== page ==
Lispian Random meanderings on whatever catches my fancy

Lispian
Coders at Work

I recently finished reading Coders at Work by Peter Seibel. You can pick up a copy at your local bookstore or on online at places like Chapters or Amazon. You can read Peter’s blog here, also well worth visiting.

I found it a great read, though there are a number of typos, format errors, and grammatical mistakes. I do also find he should have cleaned up the format a bit. It’s in an interview format, which is fine, but there are places where it could have flowed better. Sometimes there’s a single interjection by either the author or the coder being interviewed. I didn’t quite see the point as those small interjections didn’t offer much, if anything.

However, overall, I really enjoyed the book. There are some nice tidbits, including the overall dislike of C++ — with which I can sympathize.

While reading the book I decided to tag passages I thought were insightful or interesting. Here’s a summary.

  • Jamie Zawinski   (7)
  • Brad Fitzpatrick  (7)
  • Douglas Crockford  (12)
  • Brendan Eich  (7)
  • Joshua Bloch   (7)
  • Joe Armstrong   (9)
  • Simon Peyton Jones    (4)
  • Peter Norvig   (4)
  • Guy Steele   (14)
  • Dan Ingalls   (7)
  • L Peter Deutsch  (13)
  • Ken Thompson   (9)
  • Fran Allen   (4)
  • Bernie Cosell   (6)
  • Donald Knuth  (14)

Obviously I found Douglas Crockford, Guy Steele, L Peter Deutsch, and Donald Knuth the most interesting.

The above stats are rather meaningless since they apply to my particular read of the book and reflect my interests or where the interviewee is actually stating something that makes me take notice. Others may not be so enamoured with what a given interviewee stated at a given point, but no matter.

Ultimately, the book was a satisfying read. I like reading up on computer history from a personal perspective. I think the lack of computer historians is rather troubling as we’ll lose these first person reflections as folks retire and then pass on. Knowing why things are the way they are is important to understanding how we can fix them, improve upon them, or when it’s time to throw something out.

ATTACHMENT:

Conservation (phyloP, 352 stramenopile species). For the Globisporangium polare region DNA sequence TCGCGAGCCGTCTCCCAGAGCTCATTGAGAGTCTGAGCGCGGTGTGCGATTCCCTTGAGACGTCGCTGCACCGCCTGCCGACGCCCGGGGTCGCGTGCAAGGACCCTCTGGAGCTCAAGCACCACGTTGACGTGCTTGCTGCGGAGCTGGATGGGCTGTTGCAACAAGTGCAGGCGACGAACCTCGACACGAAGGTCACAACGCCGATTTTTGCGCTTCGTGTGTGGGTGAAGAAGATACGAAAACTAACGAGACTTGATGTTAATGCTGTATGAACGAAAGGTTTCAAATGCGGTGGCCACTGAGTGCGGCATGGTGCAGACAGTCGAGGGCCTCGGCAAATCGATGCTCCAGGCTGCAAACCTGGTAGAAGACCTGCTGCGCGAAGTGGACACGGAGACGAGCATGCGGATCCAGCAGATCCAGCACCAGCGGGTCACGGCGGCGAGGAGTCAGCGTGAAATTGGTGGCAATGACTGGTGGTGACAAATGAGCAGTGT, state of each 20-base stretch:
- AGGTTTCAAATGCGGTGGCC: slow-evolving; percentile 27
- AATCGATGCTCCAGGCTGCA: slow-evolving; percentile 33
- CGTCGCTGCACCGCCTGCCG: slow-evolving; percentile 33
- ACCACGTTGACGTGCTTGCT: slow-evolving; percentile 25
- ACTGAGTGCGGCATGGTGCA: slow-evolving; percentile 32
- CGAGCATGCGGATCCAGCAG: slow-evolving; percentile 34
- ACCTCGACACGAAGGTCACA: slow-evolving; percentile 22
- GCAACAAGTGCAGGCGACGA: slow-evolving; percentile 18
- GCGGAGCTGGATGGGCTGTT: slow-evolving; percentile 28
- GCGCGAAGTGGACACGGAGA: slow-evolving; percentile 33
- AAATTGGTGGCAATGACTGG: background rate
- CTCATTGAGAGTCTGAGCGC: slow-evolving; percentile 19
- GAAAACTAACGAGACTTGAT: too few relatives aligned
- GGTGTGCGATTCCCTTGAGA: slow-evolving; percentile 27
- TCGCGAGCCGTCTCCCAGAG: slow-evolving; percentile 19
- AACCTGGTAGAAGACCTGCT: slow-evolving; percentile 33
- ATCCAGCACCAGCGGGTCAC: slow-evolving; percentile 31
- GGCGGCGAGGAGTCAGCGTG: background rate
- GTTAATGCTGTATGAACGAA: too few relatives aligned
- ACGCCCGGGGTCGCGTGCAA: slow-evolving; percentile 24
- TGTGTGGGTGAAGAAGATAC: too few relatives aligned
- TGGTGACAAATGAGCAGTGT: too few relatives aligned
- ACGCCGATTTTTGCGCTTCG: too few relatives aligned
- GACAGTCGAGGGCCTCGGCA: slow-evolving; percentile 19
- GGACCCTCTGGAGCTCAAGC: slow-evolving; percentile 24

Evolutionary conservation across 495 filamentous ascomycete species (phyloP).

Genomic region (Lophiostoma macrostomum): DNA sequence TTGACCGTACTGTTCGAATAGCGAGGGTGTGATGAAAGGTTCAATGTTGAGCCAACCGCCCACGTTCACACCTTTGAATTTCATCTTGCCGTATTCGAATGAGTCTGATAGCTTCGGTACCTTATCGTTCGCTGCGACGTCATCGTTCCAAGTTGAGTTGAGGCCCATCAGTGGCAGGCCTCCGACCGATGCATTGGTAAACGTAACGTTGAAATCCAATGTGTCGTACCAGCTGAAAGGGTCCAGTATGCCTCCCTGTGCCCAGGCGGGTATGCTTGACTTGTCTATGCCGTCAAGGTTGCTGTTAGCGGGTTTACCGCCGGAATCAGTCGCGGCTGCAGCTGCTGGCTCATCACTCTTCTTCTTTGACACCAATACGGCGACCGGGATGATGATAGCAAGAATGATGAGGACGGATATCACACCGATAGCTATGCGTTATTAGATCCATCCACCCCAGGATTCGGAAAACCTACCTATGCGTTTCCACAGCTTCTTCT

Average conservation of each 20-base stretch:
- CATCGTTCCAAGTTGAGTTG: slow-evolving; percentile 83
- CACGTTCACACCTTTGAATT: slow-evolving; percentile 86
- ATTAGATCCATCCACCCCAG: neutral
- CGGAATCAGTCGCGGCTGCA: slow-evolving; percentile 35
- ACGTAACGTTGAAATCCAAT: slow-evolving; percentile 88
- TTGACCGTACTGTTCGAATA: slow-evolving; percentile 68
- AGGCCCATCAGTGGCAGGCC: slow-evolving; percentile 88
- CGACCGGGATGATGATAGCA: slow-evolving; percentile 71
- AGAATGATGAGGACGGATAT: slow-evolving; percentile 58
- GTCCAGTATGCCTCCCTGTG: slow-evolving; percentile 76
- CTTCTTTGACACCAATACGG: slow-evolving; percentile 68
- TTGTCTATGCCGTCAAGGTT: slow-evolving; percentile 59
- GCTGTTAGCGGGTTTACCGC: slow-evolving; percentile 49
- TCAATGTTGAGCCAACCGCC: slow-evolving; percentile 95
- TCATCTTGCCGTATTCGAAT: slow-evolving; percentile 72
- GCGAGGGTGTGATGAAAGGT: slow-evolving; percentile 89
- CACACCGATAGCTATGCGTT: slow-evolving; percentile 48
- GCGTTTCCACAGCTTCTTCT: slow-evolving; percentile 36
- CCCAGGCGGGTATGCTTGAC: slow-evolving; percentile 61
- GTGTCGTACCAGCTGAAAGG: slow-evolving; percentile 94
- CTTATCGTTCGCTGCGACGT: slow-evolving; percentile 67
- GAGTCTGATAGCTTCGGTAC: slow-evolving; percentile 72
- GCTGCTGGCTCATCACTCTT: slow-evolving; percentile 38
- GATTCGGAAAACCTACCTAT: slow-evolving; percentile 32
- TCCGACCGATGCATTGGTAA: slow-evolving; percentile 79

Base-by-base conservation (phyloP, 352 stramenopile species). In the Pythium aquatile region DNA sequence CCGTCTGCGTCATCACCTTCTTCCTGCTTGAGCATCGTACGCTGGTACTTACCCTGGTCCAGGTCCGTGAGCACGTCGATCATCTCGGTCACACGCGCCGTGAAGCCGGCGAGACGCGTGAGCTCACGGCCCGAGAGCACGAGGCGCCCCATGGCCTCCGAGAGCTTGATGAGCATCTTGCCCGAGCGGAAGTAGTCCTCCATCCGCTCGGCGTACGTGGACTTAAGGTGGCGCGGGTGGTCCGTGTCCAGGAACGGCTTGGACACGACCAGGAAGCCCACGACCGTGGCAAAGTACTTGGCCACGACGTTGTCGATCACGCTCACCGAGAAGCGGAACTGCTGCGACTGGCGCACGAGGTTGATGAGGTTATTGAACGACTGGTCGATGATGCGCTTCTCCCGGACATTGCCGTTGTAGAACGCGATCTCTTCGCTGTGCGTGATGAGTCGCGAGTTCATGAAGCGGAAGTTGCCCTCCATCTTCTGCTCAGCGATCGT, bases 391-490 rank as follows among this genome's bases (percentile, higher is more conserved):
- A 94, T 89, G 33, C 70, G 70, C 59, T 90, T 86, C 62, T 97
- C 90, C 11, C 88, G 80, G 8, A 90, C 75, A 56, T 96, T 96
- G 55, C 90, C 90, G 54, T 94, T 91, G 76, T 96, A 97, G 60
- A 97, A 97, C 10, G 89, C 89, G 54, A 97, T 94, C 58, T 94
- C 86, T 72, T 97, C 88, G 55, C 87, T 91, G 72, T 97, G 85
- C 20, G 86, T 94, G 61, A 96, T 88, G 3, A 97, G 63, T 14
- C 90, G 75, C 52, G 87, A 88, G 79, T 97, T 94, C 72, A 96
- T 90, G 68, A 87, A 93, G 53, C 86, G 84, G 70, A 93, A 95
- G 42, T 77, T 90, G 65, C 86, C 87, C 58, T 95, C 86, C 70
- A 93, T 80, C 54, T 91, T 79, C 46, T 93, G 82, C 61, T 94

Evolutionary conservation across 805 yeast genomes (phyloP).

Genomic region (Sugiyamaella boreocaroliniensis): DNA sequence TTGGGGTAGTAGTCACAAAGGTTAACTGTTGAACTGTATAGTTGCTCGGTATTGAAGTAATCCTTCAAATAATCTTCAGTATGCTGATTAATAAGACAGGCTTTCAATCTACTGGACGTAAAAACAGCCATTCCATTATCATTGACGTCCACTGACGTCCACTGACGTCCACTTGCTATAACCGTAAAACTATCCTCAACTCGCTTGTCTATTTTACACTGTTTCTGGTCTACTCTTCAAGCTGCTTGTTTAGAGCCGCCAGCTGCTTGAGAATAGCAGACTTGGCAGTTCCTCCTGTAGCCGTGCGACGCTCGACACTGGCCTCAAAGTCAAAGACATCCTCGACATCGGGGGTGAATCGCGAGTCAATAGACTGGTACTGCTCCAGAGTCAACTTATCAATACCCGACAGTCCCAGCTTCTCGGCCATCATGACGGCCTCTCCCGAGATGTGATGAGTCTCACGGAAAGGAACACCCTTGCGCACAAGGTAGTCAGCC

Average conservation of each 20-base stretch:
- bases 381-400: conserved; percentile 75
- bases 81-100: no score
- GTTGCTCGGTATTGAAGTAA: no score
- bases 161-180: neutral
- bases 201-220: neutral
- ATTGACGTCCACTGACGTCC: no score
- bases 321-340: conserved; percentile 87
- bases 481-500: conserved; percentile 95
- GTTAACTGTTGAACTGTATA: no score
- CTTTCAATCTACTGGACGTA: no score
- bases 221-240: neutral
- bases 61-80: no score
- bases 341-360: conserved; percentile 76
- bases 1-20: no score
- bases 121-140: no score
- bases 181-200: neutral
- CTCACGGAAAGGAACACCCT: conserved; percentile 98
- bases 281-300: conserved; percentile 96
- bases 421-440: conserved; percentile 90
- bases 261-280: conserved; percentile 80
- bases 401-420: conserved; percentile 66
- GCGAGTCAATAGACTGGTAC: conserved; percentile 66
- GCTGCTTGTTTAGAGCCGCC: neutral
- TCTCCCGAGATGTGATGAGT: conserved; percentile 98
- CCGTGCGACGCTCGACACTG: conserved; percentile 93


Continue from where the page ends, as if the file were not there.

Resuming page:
In fact, I think that last is a big problem. We seem unwilling to walk away from something and simply say that it’s past its best before date. That it’s time to rework a system or solution or redo it entirely. Instead, we patch and patch and fix and extend until we end up with totally unmanageable messes on our hands. It’s totally aggravating. And having been in the computer industry for 30 years now I bemoan how bad its gotten. Seibel is right in asking many of his interviewees whether or not they could be a programmer today. That one question resonated most with me. Today I find computer science rather infuriating, frustrating, and depressing. Instead of getting smaller, better, more efficient, more expressive I see bigger, more cumbersome solutions and languages. I thought by now systems would be much much better. But it just isn’t so.

Thus, I can’t recommend the book highly enough. It’s a great read. You get historical perspective from a variety of people. You can read some fairly blunt assessments of where we are and what some are trying to do about it. And yet you can’t but help hear an underlying lament over what’s become of the field. That somehow we’ve seriously lost our way. That it just isn’t what we all thought it would be 30 years ago and that that is highly depressing for all involved.

For the nerd or geek in your life, this would be a great present. I’d actually recommend it along with Founders at Work.

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December 2009
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